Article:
HS2 reveals shortlist for mass transit system at Solihull Interchange

HS2 People Mover over Arden gardens landscaping CGI Image HS2 media

Interchange, Airport, West Coast Main Line station, and the National Exhibition Centre. Not much point in having a high-speed railway on the doorstep if you have to walk between the plane and the train (or the exhibition). So HS2 Ltd, the company formed to build Britain’s high-speed railway project, has unveiled the shortlisted bidders for the Automated People Mover (APM) at the Interchange station in Solihull, on the southern edge of Birmingham.

Doppelmayr Cable Car UK Limited and POMA S.A.S may not be the most familiar names in the rail transit canon. They are however the companies on the shortlist for moving you and everyone else between the Solihull Interchange and contracts involve working with HS2 Ltd to deliver and maintain the cable system operation for the APM over 25 years.

An accessible and environmentally friendly ride

According to the HS2 company, the APM network is a crucial component of the HS2 project, connecting four stops: Interchange station, the National Exhibition Centre (NEC), Birmingham International passenger and express logistics station (on the West Coast Main Line), and Birmingham Airport. “This system aims to serve international and national visitors, commuters, and the wider leisure market reliably”, said HS2’s statement.

HS2 Solihull Interchange Station CGI. The people mover is departing in the bottom left

The autonomous system is designed to accommodate at least 2,100 people per hour in each direction. There’s future capacity built in for 3,900 people. “The APM promises an accessible and environmentally friendly ride, completing an end-to-end journey in just six minutes”, says HS2.

Poised to be a catalyst for substantial growth

To minimise impacts on the existing road and rail network, the people mover will be constructed on a viaduct over the M42 motorway and West Coast Main Line railway. “The shortlisted bidders take us a step closer to delivering this vital connectivity boost to the HS2 network”, said Andrew Cubitt, HS2’s Procurement and Supply Chain Director. “This clean, green, transport solution will prove invaluable to the millions of people that will use it for onward business and leisure travel.”

Despite all the criticisms and cancellations suffered by HS2, its presence in Solihull is poised to be a catalyst for substantial growth, The Interchange station is at the heart of the 3.2 billion pound (3.75 billion euro) Arden Cross mixed-use commercial and residential destination. This development is expected to support up to 27,000 jobs, deliver 3,000 homes, and provide 557,500 square meters of commercial space. It indicates the development spurt in the West Midlands, much of it attributed to the HS2 project.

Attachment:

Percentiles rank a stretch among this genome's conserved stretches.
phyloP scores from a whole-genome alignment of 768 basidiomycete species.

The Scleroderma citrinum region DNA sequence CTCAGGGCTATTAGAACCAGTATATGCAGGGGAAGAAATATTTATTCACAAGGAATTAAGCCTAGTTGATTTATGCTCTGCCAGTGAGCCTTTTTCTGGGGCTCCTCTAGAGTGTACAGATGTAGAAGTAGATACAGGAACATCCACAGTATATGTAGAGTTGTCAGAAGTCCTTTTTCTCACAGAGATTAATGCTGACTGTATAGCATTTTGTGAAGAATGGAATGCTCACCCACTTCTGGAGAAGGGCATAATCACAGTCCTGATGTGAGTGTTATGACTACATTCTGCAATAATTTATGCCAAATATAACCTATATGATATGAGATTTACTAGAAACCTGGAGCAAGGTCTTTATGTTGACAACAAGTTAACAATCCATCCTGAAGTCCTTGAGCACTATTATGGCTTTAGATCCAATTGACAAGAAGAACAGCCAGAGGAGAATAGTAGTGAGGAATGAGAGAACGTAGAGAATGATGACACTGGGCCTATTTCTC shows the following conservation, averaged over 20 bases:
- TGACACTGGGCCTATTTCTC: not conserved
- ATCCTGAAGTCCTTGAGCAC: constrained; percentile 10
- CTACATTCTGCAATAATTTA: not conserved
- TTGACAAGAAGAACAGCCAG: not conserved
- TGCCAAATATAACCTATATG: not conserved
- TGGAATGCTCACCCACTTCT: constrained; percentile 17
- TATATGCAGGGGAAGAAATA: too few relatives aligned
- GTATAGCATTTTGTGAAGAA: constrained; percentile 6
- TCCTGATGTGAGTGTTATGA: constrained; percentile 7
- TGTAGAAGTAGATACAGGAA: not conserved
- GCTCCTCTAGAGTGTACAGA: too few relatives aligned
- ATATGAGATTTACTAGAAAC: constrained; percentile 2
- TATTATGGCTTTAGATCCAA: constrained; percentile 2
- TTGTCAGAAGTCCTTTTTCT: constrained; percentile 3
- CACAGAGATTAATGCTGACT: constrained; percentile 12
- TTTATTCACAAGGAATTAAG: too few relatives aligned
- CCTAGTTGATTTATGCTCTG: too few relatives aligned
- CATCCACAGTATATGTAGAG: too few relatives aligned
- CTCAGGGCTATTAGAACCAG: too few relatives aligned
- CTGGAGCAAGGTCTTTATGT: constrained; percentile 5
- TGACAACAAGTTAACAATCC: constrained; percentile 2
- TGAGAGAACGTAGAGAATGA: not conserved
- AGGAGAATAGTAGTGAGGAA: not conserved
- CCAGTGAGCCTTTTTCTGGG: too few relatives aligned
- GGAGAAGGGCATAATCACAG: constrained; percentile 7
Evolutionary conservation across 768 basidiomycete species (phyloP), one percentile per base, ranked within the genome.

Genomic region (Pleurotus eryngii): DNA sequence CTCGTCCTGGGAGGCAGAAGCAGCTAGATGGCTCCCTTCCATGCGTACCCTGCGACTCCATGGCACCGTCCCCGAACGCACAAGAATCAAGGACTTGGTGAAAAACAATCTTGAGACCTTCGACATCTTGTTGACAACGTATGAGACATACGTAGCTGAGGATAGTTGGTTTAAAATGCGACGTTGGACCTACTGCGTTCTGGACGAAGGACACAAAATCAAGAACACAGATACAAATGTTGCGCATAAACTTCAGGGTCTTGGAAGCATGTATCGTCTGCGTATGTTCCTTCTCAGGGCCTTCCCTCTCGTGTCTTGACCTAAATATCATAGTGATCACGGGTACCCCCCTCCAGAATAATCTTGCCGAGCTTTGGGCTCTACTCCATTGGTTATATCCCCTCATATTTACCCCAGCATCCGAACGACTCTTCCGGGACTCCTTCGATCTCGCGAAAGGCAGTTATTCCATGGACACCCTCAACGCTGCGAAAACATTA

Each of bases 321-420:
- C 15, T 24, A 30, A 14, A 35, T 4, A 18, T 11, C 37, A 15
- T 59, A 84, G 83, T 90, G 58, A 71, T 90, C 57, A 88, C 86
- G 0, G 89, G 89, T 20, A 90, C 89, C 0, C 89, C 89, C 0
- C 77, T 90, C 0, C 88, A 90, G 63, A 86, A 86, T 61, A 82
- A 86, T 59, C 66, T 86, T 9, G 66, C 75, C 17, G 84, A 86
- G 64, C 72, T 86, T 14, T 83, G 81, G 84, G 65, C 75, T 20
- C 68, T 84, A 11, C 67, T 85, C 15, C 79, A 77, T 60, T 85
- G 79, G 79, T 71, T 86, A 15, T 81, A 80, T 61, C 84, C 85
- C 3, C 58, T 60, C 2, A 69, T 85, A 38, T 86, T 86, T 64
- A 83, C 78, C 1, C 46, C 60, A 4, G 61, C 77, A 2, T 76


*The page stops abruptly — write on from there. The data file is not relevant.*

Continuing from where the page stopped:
Collaboration and dedication of partners

These shortlisted companies are potential operators. HS2 says that market engagement for the design and build contract is due to start later this year. The procurement for this work, starting with the pre-qualification of potential tenderers, will be released in the second quarter of 2025. “Reaching this major step in the project plan is a testament to the collaboration and dedication of every one of our partners”, said Sean Butler, HS2’s Senior Project Manager for the Automated People Mover.

When completed, the Solihull Interchange station will have two 415-metre-long island platforms, offering four platform faces, as well as two central high-speed through lines for non-stopping services. As it stands, Solihull is the only intermediate station on the line, so those central tracks might not see much in the way of traffic. Then again, a lot can change between now and the eventual opening.

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Author: Simon Walton

Simon Walton is UK correspondent for RailTech.com and Railfreight.com

1 comment op “HS2 reveals shortlist for mass transit system at Solihull Interchange”

Eddie Bentley|05.02.24|19:25

What will be the outcome for services to Liverpool? The current hourly service is already inadequate.
Will the proposed HS2 coaches be able to run on the WCML beyond Birmingham, at the same speeds that the Pendolino trains currently achieve. Could this mean slower coverall journey times?

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